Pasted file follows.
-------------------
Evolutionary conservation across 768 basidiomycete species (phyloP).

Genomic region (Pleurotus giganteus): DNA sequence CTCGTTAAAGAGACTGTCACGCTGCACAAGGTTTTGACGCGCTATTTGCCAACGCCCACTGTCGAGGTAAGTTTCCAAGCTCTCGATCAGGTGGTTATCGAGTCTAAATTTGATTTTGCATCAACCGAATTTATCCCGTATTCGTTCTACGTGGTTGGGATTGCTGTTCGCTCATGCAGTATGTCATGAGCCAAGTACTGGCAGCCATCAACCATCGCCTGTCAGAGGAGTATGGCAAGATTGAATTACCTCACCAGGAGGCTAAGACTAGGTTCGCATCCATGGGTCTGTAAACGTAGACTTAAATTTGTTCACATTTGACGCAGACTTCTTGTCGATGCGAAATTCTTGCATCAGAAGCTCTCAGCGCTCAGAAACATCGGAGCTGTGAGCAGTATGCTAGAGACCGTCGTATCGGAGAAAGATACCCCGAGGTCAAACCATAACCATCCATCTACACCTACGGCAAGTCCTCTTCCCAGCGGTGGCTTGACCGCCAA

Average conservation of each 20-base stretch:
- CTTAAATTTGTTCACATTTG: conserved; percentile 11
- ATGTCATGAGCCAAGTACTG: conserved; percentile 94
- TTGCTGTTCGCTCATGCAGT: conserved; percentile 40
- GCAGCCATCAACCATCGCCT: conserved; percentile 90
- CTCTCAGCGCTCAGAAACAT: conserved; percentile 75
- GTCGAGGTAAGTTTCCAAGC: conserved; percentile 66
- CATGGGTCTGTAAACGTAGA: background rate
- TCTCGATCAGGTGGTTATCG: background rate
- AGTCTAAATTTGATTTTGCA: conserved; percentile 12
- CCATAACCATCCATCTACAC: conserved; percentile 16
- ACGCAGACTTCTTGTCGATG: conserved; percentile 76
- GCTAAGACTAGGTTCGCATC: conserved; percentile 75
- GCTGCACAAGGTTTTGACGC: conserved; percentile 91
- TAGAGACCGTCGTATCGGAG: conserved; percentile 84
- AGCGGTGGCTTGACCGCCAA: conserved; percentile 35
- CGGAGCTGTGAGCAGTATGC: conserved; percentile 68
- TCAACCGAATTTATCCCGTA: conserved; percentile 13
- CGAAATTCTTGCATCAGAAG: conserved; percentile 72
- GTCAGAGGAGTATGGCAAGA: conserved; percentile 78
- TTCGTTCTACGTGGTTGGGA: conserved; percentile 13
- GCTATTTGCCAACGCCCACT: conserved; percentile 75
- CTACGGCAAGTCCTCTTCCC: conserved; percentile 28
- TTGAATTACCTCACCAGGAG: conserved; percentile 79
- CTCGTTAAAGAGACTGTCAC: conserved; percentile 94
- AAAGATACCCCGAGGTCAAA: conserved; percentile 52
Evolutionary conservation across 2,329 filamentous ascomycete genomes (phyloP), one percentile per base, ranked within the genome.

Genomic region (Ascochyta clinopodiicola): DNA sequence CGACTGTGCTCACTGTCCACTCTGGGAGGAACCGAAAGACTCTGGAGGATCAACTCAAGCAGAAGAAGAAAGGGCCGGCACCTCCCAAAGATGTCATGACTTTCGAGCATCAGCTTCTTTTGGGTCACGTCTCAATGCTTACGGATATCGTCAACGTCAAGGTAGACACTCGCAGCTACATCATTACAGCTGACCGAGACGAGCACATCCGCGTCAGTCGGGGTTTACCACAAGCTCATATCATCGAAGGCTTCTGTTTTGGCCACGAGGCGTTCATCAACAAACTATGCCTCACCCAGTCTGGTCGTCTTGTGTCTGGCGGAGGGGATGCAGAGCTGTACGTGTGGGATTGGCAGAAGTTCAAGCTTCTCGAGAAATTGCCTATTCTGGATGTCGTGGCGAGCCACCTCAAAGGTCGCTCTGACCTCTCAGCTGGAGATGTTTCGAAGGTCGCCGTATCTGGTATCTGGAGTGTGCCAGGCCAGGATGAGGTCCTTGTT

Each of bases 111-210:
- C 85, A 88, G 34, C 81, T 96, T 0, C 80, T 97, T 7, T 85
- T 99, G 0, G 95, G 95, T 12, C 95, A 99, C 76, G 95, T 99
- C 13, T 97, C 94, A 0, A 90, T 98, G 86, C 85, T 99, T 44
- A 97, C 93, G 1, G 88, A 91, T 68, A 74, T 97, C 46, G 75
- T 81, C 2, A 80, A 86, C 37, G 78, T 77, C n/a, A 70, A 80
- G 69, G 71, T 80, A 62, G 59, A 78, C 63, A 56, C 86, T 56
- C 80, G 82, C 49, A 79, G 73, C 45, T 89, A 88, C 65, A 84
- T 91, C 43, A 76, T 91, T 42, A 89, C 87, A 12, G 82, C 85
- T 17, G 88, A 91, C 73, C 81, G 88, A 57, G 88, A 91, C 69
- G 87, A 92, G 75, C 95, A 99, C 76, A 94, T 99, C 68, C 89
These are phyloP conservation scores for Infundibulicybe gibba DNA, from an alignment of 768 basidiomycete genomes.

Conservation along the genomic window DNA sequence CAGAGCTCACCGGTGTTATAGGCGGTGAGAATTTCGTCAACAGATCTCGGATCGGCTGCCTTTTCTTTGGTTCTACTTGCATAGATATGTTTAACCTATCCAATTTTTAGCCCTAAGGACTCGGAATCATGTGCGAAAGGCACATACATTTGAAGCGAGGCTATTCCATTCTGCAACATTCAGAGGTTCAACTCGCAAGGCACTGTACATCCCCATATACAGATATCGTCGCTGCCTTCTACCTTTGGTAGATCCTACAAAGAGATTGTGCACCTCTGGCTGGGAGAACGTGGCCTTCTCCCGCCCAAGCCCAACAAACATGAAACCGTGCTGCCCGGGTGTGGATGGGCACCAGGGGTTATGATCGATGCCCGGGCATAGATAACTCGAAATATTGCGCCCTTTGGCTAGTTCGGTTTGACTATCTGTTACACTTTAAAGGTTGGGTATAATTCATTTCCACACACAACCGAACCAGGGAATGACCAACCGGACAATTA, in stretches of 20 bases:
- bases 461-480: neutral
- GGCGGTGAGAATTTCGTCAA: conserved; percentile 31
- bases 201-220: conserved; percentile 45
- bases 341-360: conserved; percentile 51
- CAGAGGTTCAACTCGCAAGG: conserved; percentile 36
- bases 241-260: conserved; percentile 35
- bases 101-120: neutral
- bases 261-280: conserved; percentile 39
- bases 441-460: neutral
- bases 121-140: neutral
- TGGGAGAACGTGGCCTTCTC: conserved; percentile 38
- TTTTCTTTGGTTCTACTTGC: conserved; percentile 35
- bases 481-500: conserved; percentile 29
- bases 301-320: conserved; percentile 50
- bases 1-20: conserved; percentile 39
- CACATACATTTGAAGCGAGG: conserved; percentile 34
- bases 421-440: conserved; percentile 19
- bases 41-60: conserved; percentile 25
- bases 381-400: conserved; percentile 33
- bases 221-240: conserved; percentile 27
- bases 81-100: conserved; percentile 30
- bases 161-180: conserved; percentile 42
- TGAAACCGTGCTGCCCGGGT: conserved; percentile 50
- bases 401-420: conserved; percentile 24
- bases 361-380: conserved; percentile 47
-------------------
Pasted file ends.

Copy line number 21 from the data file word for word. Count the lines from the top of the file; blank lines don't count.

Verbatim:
- CGAAATTCTTGCATCAGAAG: conserved; percentile 72